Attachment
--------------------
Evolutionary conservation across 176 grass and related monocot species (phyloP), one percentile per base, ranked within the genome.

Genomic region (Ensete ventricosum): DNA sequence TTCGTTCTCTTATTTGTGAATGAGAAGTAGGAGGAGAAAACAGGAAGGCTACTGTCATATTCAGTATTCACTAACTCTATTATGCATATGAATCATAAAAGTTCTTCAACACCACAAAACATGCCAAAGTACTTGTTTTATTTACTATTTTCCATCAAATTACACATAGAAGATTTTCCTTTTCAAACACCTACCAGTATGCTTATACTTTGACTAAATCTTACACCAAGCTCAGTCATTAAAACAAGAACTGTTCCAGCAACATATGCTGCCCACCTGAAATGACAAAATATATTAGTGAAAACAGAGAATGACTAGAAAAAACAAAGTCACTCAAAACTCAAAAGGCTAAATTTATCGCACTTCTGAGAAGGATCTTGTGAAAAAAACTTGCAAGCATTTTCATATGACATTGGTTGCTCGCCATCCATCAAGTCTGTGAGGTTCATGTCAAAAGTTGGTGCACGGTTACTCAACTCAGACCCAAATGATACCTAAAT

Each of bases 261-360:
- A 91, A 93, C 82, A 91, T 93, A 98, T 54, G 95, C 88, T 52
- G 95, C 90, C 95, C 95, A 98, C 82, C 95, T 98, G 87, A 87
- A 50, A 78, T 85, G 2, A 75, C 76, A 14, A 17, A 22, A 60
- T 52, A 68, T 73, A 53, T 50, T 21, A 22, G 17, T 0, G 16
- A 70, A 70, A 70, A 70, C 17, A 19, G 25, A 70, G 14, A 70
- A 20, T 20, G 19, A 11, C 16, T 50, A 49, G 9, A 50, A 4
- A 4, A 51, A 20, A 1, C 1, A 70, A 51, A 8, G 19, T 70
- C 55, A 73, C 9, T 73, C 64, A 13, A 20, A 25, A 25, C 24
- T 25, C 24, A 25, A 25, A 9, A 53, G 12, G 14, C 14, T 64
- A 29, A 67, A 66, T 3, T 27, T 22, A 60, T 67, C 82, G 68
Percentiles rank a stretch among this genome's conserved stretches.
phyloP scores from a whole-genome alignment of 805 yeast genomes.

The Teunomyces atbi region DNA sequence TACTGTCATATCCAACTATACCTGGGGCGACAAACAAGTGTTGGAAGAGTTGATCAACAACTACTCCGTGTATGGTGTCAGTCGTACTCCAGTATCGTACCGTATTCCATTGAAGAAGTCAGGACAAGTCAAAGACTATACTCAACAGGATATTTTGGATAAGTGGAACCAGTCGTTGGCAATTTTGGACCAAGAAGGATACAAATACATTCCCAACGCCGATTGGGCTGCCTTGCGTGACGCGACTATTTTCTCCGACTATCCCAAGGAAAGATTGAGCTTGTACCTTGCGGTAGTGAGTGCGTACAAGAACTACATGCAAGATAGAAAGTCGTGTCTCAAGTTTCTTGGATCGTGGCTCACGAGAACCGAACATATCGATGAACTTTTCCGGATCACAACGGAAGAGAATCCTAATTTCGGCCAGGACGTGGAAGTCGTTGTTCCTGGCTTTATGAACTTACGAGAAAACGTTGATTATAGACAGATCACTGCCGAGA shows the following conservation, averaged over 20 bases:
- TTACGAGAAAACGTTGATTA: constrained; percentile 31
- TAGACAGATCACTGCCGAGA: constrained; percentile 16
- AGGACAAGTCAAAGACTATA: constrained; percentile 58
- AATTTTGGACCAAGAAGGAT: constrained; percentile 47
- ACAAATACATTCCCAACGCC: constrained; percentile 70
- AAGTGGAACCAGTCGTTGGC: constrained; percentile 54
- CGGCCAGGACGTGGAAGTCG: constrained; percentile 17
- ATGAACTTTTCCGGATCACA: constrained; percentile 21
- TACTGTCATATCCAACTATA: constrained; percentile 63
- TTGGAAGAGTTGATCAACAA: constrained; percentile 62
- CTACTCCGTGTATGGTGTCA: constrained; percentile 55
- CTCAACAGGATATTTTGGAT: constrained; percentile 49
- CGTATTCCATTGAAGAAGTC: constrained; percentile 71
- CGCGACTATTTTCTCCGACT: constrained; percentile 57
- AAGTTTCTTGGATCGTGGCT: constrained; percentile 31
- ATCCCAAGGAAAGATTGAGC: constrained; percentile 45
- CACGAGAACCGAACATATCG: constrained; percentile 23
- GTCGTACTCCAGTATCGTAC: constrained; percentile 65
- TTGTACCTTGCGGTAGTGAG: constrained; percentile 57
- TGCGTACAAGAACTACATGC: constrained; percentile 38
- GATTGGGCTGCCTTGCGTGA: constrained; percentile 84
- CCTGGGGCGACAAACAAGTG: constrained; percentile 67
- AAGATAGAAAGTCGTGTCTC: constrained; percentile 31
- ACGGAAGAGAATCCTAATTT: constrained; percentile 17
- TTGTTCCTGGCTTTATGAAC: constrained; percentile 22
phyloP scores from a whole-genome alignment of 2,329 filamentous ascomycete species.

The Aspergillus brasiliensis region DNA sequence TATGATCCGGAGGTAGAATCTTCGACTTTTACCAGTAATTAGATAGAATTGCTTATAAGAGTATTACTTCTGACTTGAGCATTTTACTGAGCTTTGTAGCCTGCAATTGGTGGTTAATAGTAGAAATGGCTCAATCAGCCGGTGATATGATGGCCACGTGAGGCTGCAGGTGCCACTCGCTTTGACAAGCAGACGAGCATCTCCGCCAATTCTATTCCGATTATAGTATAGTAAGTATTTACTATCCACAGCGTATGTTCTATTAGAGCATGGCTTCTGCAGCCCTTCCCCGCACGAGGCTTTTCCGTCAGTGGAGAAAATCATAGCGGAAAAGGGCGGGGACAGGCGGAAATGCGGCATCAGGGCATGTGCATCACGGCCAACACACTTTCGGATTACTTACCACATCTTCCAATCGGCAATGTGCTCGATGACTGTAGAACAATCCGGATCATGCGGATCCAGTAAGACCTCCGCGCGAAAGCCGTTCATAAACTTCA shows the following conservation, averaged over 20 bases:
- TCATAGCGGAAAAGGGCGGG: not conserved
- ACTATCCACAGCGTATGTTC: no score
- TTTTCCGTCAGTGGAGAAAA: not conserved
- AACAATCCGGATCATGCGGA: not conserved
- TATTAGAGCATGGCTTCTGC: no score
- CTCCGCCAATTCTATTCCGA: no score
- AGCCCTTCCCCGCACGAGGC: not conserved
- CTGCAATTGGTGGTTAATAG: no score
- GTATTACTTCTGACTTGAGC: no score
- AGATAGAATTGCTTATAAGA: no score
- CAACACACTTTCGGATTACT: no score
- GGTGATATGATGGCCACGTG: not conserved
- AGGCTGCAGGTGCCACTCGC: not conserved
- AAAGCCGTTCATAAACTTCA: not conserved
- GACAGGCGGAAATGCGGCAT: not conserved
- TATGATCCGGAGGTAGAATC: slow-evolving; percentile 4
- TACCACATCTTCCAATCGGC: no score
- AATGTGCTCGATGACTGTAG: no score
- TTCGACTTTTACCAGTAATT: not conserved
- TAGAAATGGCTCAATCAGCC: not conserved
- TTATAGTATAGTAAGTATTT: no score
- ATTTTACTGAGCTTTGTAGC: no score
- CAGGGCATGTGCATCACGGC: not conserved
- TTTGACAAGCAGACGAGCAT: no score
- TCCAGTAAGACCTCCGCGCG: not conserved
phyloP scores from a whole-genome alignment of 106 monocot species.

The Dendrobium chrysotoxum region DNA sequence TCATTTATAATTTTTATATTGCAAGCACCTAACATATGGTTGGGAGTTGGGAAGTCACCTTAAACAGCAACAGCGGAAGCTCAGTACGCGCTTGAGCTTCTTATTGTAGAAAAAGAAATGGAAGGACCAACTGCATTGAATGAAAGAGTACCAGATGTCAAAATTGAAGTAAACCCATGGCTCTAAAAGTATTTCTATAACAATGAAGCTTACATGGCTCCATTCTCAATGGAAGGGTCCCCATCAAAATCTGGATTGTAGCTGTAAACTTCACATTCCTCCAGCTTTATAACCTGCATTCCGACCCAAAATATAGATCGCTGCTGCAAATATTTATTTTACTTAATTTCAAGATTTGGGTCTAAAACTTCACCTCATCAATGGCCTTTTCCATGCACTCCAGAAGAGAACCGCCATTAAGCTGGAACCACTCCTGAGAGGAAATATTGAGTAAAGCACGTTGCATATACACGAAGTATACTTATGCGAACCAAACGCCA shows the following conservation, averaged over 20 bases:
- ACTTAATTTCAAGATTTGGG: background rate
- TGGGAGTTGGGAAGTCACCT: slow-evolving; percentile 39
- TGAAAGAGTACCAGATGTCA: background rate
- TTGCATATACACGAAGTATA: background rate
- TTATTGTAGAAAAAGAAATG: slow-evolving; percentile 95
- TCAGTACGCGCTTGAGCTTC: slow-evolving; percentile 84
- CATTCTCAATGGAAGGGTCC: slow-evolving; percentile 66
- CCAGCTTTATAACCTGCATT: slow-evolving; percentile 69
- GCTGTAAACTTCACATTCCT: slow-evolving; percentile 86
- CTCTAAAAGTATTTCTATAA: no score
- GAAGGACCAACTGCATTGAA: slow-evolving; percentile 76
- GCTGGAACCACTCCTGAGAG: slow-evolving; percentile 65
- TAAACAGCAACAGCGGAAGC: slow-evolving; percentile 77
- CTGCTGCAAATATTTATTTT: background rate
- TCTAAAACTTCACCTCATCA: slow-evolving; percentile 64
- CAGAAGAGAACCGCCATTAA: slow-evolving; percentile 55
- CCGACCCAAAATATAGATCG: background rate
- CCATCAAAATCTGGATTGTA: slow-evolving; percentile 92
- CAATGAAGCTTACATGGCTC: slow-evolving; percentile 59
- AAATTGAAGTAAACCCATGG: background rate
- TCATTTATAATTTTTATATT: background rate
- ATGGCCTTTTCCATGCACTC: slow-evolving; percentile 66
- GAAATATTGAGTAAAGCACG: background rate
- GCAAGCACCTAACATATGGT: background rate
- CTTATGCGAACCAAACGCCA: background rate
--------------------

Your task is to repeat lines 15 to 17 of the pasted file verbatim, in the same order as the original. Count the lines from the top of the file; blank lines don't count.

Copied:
phyloP scores from a whole-genome alignment of 805 yeast genomes.

The Teunomyces atbi region DNA sequence TACTGTCATATCCAACTATACCTGGGGCGACAAACAAGTGTTGGAAGAGTTGATCAACAACTACTCCGTGTATGGTGTCAGTCGTACTCCAGTATCGTACCGTATTCCATTGAAGAAGTCAGGACAAGTCAAAGACTATACTCAACAGGATATTTTGGATAAGTGGAACCAGTCGTTGGCAATTTTGGACCAAGAAGGATACAAATACATTCCCAACGCCGATTGGGCTGCCTTGCGTGACGCGACTATTTTCTCCGACTATCCCAAGGAAAGATTGAGCTTGTACCTTGCGGTAGTGAGTGCGTACAAGAACTACATGCAAGATAGAAAGTCGTGTCTCAAGTTTCTTGGATCGTGGCTCACGAGAACCGAACATATCGATGAACTTTTCCGGATCACAACGGAAGAGAATCCTAATTTCGGCCAGGACGTGGAAGTCGTTGTTCCTGGCTTTATGAACTTACGAGAAAACGTTGATTATAGACAGATCACTGCCGAGA shows the following conservation, averaged over 20 bases:
- TTACGAGAAAACGTTGATTA: constrained; percentile 31